Snow expected to fall through Christmas
Powder has been blanketing the slopes and, Avon skier Michael Moon says, blanketing the valley from the threats of terrorism, war-mongering, anti-Americanism and economic floundering going on out in the real world.
“It’s kind of hard to get bothered by stuff around here, it’s pretty chilly,” says Avon skier Michael Moon, as he prepared to hit the powder at Beaver Creek. “You have your bus pass and your ski pass, there’s not much else to worry about.”
Up to 10 inches of snow was forecast to bury the valley last night, setting the slopes up for the third serious powder day of the week. That’s about as many powder days as there were all last season and it’s not even Christmas yet.
“So far, so good,” Moon says of the snow surplus.
Skiers and snowboarders can ride another half-an-hour on the slopes when Vail Mountain opens at 8:30 a.m. today and for the rest of the season.
If you’re reading this article after having skied today and you’re already antsy to get back in the powder, forecasters expect the snow to keep falling through Christmas Day, though perhaps not as heavy as it did last night.
“There’s a chance of snow showers into the foreseeable future,” says Norvan Larson, a meteorologist with the National Weather Service in Grand Junction.
Snow showers –and generally cloudy, unsettled skies – are in the forecast today, Sunday, Monday and Tuesday.
“We should have showers here and there on Sunday and into the early part of the week,” Larson says.
Mountain managers say they’re thrilled with the amount of snow that’s on the slopes heading into the holidays.
Vail’s mid-mountain base is about as good as it’s ever been before Christmas –certainly better than the last few years, says Bill Jensen, chief operating officer of Vail Mountain.
“For those of us who’ve been around the last three or four years, we really can appreciate the kind of snow we’re working with going into Christmas,” Jensen says. “I think everybody’s really enjoying it and people seem to be in really good spirits because of it.”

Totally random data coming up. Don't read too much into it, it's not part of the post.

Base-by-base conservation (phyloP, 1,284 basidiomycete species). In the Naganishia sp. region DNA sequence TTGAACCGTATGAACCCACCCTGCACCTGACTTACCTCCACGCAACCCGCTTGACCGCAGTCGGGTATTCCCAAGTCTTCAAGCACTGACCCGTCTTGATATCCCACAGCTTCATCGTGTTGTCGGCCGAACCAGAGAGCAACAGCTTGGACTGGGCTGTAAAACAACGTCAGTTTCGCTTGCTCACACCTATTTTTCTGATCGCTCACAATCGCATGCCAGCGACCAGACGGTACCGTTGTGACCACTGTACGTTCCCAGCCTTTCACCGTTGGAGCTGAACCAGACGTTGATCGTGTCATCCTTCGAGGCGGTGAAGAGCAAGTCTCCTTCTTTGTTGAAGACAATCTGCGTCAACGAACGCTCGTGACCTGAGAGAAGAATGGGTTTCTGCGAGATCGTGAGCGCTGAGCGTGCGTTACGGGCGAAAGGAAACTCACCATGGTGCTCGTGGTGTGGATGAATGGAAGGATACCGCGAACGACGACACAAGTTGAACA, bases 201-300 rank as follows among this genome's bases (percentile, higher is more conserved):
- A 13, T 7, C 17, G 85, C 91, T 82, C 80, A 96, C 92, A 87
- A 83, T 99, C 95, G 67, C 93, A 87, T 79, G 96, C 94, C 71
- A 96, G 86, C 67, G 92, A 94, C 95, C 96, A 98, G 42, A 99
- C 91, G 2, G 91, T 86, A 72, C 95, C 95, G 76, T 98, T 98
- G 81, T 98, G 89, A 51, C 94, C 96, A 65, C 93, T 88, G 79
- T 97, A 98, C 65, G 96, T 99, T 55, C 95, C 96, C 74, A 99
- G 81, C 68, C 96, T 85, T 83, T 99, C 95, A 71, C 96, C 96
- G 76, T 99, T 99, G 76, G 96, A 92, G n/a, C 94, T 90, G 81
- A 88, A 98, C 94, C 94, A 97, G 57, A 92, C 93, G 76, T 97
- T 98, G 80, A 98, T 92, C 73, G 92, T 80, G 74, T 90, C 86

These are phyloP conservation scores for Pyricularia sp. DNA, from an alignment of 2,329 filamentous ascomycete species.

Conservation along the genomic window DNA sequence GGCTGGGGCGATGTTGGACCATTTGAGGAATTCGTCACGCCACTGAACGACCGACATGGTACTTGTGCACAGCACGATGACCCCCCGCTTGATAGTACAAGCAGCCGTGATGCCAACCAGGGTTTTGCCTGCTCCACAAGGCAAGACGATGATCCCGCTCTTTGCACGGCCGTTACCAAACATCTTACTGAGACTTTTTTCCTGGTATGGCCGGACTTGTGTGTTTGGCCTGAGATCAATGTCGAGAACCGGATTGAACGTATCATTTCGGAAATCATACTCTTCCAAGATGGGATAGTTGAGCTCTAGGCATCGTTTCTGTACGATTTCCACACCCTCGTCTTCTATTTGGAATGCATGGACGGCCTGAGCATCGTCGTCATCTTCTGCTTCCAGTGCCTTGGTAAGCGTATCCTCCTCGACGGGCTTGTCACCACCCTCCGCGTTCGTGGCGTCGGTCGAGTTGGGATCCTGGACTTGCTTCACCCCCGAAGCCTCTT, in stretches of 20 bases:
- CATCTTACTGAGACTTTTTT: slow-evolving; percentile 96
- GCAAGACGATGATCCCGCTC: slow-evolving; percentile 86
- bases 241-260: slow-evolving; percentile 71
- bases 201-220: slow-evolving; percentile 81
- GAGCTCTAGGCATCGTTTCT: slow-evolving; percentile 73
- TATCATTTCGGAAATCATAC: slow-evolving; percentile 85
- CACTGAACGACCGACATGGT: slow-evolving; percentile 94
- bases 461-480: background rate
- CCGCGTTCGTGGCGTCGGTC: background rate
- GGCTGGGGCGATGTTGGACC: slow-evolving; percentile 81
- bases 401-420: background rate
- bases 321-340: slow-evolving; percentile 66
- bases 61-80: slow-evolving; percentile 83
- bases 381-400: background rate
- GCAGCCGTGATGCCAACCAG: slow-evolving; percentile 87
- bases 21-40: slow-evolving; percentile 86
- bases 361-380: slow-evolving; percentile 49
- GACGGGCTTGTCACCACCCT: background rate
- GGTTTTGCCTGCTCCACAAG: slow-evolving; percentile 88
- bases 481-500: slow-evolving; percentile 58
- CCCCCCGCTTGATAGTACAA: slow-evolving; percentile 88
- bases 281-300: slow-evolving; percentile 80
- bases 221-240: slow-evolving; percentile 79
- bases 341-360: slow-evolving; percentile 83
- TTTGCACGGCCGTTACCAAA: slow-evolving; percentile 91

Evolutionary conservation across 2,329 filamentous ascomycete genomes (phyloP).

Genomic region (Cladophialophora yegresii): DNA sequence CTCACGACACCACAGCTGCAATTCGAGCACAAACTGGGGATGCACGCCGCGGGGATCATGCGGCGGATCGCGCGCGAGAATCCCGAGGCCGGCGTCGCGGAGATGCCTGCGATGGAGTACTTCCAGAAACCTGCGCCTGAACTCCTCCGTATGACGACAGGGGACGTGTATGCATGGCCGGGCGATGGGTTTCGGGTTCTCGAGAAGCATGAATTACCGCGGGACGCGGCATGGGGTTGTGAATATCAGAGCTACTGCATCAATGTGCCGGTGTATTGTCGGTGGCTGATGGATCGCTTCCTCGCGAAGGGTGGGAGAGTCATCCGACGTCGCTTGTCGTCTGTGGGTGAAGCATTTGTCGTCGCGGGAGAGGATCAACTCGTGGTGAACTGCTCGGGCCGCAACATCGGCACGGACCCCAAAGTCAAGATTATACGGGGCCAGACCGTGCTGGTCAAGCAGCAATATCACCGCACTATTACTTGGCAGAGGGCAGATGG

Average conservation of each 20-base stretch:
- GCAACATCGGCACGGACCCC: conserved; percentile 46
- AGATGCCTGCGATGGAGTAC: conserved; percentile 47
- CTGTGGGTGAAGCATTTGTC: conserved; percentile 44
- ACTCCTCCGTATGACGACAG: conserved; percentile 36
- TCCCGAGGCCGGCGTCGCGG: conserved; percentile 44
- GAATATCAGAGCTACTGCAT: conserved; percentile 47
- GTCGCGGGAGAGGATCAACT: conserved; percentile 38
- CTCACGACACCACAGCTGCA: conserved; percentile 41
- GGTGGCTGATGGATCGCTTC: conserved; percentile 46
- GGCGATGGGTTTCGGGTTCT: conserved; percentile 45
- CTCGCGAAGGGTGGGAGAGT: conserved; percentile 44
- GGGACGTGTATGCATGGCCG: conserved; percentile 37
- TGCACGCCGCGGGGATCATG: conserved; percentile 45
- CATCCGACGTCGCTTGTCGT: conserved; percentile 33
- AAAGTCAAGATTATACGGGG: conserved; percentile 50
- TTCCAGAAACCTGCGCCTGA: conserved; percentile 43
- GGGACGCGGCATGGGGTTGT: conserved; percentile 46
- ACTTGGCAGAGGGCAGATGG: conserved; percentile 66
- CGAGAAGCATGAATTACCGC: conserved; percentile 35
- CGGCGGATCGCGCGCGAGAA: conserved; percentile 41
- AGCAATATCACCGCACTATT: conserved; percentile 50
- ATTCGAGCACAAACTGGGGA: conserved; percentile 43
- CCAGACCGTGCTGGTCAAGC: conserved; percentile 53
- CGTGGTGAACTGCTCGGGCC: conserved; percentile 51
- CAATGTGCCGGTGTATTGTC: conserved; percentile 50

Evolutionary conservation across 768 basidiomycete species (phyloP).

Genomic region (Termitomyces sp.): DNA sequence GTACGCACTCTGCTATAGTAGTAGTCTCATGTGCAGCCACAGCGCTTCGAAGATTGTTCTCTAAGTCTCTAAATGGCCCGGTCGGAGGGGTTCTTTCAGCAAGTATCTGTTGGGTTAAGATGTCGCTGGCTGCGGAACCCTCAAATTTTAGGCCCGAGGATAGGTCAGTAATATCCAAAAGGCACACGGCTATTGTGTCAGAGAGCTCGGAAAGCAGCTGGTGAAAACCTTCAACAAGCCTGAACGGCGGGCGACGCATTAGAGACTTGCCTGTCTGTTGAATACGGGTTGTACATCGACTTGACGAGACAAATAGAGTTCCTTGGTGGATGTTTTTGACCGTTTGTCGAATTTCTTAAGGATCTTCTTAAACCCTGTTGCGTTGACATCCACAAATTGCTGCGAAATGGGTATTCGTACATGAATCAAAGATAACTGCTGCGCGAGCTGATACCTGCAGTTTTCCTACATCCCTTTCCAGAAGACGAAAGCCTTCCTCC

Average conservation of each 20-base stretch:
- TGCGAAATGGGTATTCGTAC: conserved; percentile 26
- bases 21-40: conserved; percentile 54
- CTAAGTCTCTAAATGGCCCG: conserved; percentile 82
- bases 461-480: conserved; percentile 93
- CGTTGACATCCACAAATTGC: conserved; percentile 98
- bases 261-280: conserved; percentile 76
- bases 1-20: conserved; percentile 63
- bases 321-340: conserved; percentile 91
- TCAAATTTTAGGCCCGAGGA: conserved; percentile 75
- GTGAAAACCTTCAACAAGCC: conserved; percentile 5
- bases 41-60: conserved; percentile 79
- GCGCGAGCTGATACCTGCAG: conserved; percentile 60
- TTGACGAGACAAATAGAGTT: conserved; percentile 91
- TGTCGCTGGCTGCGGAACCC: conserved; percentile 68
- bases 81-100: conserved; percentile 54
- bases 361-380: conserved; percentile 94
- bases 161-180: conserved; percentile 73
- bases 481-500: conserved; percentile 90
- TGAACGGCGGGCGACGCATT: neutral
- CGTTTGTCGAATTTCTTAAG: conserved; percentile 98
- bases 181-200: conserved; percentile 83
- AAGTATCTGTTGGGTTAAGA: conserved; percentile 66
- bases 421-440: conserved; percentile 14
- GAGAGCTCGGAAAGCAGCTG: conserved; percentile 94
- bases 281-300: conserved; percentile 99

As of Friday, 141 inches of snow had fallen on Vail Mountain this season. In average year, snowfall totals don’t reach 141 inches until Jan. 10, Jensen said.
The amount of snow that falls this winter is, of course, the amount of water we have this summer to drink, soak the landscape and put out wildfires.
Last summer’s worst-ever fire season was fueled by four straight dry winters that ended with paltry snowpacks, meaning there was little run-off from snow melting on the mountains and Colorado’s woods and wilderness areas were parched and ripe for ignition.
Rivers and streams also hit dangerously low levels, forcing water managers throughout the valley and the state to impose heavy restrictions on lawn-watering.
The mountains and western Colorado are still considered to be in a drought and snow hasn’t been as heavy in the rest of the state as it has been in Vail, Aspen and Summit County, says Mike Gillespie, a snow survey supervisor for the Natural Resources Conservation Service.
For instance, the snowpack on Vail Mountain is 99 percent of average while Copper Mountain is 26 percent above average. The snowpack on Independence Pass between Leadville and Aspen is 17 percent above average for this time of year, Gillespie says.
On the other hand, the snowpack at many of the river basins in southern Colorado remain below average this week, he says.
Last winter and summer were so dry than an average snowfall this winter won’t do much to make up the sweltering shortages, he said.
Soils are so dry that an estimated 15 percent of the snowpack may be soaked up before runoff starts this spring, Gillespie said.
Colorado’s reservoirs also require a wetter than usual winter to replenish reserves. But the snow season is only about a third finished, so it’s too early to assess the winter, Gillespie says.
“We’re still in bad shape,” he says.
Aspen Times reporter Scott Condon contributed to this report.
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